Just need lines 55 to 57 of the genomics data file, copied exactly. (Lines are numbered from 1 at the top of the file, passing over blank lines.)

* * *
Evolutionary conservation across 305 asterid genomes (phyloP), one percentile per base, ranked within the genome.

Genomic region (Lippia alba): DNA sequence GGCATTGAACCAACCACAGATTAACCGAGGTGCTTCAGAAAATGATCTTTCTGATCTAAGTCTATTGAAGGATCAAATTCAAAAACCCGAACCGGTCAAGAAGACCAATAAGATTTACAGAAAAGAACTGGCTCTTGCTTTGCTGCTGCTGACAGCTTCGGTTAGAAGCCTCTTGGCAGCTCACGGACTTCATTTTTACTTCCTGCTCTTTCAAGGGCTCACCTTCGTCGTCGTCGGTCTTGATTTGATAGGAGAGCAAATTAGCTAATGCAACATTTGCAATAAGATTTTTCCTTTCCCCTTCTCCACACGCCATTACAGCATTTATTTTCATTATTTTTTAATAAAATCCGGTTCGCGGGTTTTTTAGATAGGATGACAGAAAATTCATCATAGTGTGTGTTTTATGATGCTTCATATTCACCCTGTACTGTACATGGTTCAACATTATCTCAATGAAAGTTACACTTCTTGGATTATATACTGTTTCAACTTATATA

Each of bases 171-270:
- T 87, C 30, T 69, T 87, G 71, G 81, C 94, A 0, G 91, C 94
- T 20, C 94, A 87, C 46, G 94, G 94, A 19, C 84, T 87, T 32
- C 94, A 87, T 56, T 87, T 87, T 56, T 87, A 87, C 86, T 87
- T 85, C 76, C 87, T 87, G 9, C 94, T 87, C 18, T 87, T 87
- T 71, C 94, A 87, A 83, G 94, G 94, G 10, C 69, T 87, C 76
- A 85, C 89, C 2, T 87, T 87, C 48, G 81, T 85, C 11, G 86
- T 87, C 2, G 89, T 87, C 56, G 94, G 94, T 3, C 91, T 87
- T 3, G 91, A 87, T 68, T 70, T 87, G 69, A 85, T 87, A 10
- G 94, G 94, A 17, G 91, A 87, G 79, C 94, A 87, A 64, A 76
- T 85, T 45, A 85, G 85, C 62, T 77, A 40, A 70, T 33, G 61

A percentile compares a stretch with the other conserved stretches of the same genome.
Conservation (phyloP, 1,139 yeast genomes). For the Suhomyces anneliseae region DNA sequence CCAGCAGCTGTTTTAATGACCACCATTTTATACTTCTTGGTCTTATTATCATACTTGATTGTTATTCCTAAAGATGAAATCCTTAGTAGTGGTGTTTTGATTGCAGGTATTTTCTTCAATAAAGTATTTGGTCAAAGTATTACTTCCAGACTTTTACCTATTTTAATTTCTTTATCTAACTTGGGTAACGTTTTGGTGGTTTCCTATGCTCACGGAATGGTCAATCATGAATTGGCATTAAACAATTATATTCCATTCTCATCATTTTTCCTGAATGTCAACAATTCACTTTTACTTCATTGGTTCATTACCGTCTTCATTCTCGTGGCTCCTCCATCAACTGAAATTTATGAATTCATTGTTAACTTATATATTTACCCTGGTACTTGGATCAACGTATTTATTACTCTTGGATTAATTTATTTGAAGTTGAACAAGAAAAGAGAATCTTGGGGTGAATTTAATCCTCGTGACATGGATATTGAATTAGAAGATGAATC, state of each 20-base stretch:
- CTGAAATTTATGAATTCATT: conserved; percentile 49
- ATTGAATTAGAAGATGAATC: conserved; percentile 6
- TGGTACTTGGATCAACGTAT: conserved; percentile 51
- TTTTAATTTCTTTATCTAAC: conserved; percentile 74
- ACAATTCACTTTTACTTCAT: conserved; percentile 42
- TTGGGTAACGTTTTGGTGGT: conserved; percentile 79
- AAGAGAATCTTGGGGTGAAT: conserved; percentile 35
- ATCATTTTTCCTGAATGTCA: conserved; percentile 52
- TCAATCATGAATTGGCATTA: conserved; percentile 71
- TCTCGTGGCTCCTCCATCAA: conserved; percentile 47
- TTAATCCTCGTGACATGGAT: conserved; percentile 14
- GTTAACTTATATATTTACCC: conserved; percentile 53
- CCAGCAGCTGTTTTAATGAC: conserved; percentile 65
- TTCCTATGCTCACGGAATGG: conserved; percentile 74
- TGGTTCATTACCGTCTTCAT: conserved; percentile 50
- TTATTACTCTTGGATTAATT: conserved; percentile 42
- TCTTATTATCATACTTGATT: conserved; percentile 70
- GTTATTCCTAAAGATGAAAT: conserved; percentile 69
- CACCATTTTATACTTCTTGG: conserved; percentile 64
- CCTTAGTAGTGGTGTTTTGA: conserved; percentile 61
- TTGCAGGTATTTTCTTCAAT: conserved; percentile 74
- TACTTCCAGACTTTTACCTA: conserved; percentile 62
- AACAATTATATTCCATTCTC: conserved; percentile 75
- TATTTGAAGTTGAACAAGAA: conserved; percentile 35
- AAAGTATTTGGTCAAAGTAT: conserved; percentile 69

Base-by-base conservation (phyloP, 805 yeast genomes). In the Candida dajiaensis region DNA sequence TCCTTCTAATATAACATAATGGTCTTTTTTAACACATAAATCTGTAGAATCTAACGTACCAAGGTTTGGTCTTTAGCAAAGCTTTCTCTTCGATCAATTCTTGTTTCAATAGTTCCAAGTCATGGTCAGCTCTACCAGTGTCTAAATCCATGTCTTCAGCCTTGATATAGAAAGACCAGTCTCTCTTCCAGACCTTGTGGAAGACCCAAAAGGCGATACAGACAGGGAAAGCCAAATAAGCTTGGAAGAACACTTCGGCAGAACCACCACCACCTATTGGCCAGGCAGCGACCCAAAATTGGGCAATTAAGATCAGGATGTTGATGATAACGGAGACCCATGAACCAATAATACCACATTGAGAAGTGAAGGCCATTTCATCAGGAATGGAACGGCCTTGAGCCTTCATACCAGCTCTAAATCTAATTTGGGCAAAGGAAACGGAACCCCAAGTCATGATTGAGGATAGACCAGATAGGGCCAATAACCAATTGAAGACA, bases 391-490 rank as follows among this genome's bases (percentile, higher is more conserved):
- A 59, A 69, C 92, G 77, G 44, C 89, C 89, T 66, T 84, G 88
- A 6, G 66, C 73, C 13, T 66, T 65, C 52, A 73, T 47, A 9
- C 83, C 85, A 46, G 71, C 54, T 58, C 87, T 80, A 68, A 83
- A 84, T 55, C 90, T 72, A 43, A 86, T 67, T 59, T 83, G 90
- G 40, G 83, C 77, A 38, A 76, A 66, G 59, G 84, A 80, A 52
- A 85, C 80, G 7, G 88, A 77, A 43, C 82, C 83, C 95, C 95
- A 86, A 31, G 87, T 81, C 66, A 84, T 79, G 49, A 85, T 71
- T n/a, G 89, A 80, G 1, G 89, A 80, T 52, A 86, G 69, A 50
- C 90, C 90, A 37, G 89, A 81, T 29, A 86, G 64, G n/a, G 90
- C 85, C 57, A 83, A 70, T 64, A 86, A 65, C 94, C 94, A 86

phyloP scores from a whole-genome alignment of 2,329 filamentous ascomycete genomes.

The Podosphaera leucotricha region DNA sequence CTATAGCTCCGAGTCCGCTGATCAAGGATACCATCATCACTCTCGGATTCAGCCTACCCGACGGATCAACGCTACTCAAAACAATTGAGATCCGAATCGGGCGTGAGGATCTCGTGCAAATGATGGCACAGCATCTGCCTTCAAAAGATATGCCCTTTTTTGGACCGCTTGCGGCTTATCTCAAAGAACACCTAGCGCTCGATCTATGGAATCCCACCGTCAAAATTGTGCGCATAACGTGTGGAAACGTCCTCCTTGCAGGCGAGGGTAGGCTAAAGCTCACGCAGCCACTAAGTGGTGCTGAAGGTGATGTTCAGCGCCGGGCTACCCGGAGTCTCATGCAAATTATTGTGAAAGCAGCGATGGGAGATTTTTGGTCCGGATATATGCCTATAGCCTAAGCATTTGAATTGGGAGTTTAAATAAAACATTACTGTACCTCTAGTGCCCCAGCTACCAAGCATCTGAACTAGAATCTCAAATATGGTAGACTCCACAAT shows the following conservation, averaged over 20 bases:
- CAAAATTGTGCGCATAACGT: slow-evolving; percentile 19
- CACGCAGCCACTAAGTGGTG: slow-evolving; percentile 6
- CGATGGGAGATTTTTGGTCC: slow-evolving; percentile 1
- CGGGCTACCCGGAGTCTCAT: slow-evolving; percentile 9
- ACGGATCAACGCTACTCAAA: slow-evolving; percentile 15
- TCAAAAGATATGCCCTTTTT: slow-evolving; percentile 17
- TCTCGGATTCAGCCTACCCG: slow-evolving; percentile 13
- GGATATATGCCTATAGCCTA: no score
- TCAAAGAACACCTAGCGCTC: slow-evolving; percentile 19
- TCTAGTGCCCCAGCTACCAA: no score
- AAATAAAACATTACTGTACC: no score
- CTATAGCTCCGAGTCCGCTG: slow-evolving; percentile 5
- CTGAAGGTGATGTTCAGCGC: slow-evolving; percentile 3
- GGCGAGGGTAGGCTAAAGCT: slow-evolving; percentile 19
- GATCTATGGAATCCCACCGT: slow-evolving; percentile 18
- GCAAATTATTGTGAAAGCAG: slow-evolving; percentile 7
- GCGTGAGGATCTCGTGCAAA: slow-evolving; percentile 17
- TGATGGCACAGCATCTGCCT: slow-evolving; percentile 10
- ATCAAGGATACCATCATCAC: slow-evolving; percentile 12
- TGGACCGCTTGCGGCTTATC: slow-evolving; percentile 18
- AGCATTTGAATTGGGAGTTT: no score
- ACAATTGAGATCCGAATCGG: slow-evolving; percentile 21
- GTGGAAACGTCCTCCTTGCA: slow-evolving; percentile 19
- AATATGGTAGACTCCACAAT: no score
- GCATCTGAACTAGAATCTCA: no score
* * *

- CACGCAGCCACTAAGTGGTG: slow-evolving; percentile 6
- CGATGGGAGATTTTTGGTCC: slow-evolving; percentile 1
- CGGGCTACCCGGAGTCTCAT: slow-evolving; percentile 9